Two committees in the US House of Representatives held the first-ever joint hearing related to crypto on Wednesday, seeking to carve a path forward to legislation on digital assets.
The early stages of the hearing proved combative, with certain Democrats questioning whether crypto-specific legislation should be signed at all.
The hearing, held by the House Financial Services Committee (HFSC) and the House Agriculture Committee, was titled “The Future of Digital Assets: Measuring the Regulatory Gaps in the Digital Assets Market.”
HFSC chairman Patrick McHenry announced that the hearing would take place this month at Consensus 2023 in April, confirming that it would relate to the market structure surrounding digital assets. In his opening remarks, McHenry stressed to his fellow committee members that “the purpose here is to make law.”
“We need to get this right, for a couple of reasons,” he said. “One is to harness innovation and enable consumer protection. The other is the ensure that the CFTC and the Securities and Exchange Commission will work together to ensure that consumers are protected, unlike what is currently happening.”
His counterpart and ranking Democrat within the committee, Maxine Waters, agreed that it was time to get back to drafting legislation –citing limits in the Security and Exchange Commission (SEC)’s authority to go after fraudulent crypto firms. “These should be bipartisan concerns, and legislation to address them should have a path to the President’s desk.”
Stephen Lynch, the senior Democrat on the digital assets subcommittee, wasn’t entirely in agreement, however. He claimed that creating new legislation for digital assets seems “redundant and unnecessary” given that the financial system’s current securities laws have “sustained massive innovation in our financial system for decades.”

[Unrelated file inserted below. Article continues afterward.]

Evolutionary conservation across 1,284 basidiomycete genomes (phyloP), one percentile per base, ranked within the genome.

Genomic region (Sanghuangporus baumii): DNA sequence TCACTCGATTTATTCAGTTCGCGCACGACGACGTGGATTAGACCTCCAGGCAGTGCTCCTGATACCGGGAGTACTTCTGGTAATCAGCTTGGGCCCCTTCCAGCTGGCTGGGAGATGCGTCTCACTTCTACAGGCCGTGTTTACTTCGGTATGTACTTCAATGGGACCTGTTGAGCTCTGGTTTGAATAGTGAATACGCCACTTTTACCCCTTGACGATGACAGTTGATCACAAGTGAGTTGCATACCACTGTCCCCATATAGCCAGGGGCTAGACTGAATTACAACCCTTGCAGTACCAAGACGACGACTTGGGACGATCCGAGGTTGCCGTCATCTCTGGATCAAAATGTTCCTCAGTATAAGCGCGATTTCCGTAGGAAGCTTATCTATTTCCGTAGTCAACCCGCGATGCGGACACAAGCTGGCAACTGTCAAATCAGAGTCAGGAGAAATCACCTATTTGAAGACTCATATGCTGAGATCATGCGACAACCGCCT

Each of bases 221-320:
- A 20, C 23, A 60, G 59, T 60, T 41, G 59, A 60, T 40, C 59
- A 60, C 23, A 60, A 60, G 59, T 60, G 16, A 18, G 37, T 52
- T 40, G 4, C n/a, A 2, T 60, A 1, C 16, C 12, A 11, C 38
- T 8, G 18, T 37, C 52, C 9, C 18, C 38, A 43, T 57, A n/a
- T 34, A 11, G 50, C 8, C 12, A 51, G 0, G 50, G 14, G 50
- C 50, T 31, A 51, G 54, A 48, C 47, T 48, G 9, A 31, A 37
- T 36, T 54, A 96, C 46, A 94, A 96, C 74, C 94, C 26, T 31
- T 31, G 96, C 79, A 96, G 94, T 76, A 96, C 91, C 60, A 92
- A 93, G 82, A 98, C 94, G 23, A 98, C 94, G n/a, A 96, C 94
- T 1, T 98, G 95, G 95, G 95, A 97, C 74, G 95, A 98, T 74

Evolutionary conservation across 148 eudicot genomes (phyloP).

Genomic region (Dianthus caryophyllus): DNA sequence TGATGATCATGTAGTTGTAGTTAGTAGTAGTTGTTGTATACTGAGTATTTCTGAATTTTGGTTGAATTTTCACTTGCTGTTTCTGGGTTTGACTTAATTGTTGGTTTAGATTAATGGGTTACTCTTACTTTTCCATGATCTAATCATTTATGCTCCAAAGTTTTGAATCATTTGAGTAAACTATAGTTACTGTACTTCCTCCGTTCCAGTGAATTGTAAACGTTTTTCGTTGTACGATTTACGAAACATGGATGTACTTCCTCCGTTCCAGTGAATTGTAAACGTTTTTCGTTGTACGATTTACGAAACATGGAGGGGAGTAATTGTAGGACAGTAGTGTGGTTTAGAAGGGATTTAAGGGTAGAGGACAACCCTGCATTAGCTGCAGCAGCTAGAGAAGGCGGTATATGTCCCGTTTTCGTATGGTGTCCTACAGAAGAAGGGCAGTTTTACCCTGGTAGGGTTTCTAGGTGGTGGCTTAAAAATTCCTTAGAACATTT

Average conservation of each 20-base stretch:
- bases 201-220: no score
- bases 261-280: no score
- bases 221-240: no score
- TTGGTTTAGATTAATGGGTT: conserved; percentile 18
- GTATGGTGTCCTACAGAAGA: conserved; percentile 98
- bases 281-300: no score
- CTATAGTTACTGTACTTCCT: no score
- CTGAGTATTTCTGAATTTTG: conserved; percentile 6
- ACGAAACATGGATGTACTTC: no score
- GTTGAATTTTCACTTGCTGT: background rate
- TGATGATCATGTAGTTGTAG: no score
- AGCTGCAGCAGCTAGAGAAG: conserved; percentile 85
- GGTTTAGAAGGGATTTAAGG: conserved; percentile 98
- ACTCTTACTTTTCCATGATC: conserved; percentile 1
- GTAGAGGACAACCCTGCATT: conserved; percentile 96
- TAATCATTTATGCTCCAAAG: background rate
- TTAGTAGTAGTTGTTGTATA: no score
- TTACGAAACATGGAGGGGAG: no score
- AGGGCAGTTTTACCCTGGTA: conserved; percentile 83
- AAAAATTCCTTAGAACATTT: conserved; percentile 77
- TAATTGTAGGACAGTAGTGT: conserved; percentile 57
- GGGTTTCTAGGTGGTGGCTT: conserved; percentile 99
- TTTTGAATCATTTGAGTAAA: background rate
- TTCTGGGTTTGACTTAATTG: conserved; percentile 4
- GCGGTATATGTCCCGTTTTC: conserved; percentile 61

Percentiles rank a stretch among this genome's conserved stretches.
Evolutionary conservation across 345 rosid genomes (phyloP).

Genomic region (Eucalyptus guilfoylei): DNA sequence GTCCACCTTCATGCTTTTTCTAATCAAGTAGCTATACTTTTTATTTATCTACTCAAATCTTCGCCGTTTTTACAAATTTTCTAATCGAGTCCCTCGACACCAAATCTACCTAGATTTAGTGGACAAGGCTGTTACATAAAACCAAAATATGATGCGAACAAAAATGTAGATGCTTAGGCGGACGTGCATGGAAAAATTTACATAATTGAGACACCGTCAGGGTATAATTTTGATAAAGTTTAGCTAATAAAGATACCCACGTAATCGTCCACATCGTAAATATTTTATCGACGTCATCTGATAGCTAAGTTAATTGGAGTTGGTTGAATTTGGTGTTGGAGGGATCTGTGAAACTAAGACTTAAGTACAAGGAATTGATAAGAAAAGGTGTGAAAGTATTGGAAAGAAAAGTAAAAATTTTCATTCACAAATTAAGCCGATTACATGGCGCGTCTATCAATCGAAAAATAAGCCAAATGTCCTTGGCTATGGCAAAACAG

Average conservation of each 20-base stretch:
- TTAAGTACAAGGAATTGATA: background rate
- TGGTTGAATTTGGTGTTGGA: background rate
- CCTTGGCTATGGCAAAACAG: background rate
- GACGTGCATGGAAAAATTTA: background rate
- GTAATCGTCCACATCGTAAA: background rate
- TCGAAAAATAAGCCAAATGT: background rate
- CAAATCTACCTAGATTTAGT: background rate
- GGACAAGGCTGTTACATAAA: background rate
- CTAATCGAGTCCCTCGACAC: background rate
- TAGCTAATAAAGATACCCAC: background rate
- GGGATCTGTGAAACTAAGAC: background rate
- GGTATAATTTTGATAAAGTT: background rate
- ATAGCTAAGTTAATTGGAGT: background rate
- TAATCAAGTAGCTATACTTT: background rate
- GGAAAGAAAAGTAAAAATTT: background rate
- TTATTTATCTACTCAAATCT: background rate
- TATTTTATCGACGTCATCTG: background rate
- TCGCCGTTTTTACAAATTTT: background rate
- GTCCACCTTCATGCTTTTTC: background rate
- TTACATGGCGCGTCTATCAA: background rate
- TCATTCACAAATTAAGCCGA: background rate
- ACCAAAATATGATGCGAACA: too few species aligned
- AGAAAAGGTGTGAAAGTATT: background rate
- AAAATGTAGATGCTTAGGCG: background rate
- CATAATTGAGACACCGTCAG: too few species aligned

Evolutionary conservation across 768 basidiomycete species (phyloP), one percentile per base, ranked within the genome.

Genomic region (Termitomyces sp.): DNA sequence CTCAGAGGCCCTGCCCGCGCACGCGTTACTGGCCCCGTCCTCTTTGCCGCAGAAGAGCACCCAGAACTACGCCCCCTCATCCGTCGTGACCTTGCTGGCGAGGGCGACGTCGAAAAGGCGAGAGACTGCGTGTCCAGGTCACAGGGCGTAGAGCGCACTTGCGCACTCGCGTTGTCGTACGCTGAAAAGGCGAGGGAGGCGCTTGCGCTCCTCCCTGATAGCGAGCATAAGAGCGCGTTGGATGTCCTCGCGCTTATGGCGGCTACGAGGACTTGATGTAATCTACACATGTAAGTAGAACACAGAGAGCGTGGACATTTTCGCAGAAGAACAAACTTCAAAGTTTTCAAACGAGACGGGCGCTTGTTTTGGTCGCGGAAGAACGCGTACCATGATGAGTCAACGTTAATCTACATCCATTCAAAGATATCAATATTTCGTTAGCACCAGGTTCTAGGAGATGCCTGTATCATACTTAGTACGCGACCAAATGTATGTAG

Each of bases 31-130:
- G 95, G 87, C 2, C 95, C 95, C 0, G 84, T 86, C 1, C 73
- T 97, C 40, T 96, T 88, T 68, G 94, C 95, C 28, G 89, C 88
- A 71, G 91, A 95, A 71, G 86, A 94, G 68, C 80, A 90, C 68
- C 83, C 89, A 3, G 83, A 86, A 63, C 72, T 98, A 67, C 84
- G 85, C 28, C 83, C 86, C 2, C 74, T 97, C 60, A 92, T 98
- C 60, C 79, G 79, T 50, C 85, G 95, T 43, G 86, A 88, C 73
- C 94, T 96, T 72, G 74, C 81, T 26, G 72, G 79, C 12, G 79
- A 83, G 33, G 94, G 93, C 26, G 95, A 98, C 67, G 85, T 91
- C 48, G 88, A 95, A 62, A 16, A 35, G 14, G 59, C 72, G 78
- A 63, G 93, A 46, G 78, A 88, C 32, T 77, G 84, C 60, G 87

His comments were largely in line with those of SEC chairman Gary Gensler, who has repeatedly stated that the laws on the books provide his agency with ample authority to regulate crypto. However, the Commodities and Futures Trading Commission (CFTC) has been at odds with the SEC for years, arguing that the CFTC has more authority over crypto than Gensler recognizes.
Toward the end of the hearing, Brad Sherman – the Californian Democrat and prominent crypto critic – questioned whether digital assets should even have a future in the United States. He referred to cryptocurrencies as a “hidden money system” that diverts capital investment from useful industries, and whose “announced purpose” is to defeat sanctions and tax laws.
“Crypto bros make money literally by making money, and they’ve made over a trillion dollars,” said Sherman during a separate hearing later on Wednesday. “They’ll accuse the U.S. government of making money out of thin air. Maybe we do, but we’re the U.S. government.”
HFSC Chair McHenry concluded the hearing by claiming that the SEC’s current approach to disclosure statements and registrations “don’t work for digital assets,” and that the CFTC needs additional authority over the market.
“The CFTC and SEC alone can’t do this. Congress must act,” he said.
Last month, McHenry said he expects that the President will have signed some piece of crypto legislation into law within the next 12 months.
The post US Congress Holds First Joint Committee Hearing on Crypto Legislation appeared first on CryptoPotato.
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